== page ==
Nobel Peace Prize 2011
December 10, 2011 by staff
Nobel Peace Prize 2011, When the Nobel Peace Prize 2011 is awarded to three women on Dec. 10, the committee will be recognizing something policymakers have ignored for centuries: the work of women in peace building.
Female individuals (such as this year’s joint winners, Ellen Johnson Sirleaf, president of Liberia; Leymah Gbowee, an activist in Liberia; and Tawakkol Karman, of Yemen) have been honored in the past. But now so will the concept of women’s “full participation in peace-building work,” as the Nobel Committee put it. And that recognition is new.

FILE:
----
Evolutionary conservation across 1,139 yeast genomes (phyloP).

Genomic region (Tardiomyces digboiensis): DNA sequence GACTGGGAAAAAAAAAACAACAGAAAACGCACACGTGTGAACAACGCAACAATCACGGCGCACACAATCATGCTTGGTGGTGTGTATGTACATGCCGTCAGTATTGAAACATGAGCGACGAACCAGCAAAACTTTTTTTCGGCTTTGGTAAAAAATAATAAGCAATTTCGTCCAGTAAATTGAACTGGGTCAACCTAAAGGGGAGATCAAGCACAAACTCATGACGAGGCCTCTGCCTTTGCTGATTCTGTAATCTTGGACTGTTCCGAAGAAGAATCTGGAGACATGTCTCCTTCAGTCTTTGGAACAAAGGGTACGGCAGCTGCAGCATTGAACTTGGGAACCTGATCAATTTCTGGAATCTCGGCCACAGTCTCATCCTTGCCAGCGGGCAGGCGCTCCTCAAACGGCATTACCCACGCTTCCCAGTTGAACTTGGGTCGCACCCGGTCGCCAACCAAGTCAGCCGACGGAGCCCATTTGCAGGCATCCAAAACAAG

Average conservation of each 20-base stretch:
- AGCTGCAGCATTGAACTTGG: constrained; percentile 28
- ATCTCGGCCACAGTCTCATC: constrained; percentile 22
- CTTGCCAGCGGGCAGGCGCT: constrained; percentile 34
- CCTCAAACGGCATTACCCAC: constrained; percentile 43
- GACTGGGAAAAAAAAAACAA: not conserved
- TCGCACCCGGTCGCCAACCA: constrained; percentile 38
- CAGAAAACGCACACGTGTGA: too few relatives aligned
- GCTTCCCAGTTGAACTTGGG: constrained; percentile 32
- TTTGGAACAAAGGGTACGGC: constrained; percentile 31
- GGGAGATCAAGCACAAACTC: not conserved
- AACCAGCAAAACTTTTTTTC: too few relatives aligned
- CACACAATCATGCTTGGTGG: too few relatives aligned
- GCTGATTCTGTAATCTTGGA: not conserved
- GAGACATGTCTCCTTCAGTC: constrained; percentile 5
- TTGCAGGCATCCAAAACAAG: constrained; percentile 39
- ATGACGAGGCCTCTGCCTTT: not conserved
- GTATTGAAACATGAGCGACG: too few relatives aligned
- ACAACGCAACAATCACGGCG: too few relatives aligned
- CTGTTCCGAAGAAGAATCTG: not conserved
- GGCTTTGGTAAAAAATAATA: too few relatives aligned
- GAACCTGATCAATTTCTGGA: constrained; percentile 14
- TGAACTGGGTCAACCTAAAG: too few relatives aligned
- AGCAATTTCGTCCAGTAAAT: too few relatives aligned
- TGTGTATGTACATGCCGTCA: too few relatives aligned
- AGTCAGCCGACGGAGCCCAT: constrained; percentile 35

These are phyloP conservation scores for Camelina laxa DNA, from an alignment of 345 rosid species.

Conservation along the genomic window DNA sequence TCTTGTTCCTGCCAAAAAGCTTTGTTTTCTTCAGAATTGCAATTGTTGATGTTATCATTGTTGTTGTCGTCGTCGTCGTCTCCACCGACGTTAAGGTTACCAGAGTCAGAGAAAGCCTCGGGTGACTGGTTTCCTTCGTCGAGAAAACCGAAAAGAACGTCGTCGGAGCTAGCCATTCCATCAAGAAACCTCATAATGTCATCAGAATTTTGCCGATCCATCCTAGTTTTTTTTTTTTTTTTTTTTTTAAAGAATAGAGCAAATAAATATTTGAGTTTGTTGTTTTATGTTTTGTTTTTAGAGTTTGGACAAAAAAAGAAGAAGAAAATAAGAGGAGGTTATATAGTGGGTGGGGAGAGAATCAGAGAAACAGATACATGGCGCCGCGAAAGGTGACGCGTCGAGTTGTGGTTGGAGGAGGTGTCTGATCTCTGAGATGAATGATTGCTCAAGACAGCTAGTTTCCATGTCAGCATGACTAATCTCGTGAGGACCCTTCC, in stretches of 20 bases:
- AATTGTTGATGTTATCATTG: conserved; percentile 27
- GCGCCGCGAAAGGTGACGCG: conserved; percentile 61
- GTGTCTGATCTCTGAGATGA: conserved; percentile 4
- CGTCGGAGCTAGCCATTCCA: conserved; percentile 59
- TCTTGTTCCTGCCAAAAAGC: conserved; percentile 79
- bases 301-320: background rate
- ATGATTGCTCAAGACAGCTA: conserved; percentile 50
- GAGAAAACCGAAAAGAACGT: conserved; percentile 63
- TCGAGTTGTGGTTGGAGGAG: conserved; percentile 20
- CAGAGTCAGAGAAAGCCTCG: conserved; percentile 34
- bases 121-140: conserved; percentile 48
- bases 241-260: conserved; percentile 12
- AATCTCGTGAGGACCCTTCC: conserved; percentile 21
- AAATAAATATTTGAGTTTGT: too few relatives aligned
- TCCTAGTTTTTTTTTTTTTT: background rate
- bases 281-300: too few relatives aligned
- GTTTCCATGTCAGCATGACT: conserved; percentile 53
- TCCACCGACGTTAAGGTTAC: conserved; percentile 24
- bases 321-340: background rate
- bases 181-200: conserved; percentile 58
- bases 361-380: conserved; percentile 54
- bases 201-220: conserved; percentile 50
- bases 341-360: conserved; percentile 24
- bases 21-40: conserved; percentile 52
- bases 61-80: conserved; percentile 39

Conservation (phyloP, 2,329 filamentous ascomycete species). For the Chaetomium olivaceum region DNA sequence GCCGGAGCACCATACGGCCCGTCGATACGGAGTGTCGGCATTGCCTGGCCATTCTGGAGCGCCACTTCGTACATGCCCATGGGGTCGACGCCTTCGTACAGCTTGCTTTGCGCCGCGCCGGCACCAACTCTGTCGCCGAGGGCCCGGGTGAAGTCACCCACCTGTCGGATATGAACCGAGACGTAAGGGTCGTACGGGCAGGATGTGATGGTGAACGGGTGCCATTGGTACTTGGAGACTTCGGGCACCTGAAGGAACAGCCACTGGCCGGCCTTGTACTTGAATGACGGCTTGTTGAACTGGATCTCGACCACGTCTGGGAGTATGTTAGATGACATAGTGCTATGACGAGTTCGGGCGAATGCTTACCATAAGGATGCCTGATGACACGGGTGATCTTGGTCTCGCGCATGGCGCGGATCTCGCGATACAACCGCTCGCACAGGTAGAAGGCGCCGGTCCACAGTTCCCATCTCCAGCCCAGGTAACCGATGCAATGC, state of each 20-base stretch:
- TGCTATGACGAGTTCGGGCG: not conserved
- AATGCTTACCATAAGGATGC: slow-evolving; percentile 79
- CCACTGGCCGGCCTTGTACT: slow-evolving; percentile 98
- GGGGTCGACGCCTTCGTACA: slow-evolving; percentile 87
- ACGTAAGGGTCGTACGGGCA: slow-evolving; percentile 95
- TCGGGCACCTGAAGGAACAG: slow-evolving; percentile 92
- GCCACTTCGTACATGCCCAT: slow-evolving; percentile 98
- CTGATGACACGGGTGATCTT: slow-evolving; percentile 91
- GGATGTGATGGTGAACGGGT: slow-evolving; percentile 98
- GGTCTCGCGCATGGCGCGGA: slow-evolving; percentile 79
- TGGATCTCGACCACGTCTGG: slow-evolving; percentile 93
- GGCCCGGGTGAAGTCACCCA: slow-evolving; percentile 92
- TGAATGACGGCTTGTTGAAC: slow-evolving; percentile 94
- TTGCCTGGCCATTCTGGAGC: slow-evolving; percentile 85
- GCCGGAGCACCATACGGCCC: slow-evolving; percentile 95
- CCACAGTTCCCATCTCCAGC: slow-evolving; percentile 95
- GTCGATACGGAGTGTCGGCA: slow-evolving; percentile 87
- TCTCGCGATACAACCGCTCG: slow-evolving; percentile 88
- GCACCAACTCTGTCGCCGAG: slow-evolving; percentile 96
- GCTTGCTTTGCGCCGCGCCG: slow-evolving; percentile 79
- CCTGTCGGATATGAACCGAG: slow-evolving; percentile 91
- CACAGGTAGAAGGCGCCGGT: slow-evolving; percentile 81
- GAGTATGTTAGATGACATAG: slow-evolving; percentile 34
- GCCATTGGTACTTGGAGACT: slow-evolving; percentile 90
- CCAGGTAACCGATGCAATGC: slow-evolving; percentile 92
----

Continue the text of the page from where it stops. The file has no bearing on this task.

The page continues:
For nearly two decades, I and others in a global women’s peace network have been pressing for just such a shift in the international security paradigm.
The world needs to move beyond “peace” that depends on warlords toward peace built on the expertise of all key stakeholders, especially women. We need to move from unstable interventions to inclusive security. That requires a major shift in how policymakers think about achieving peace.
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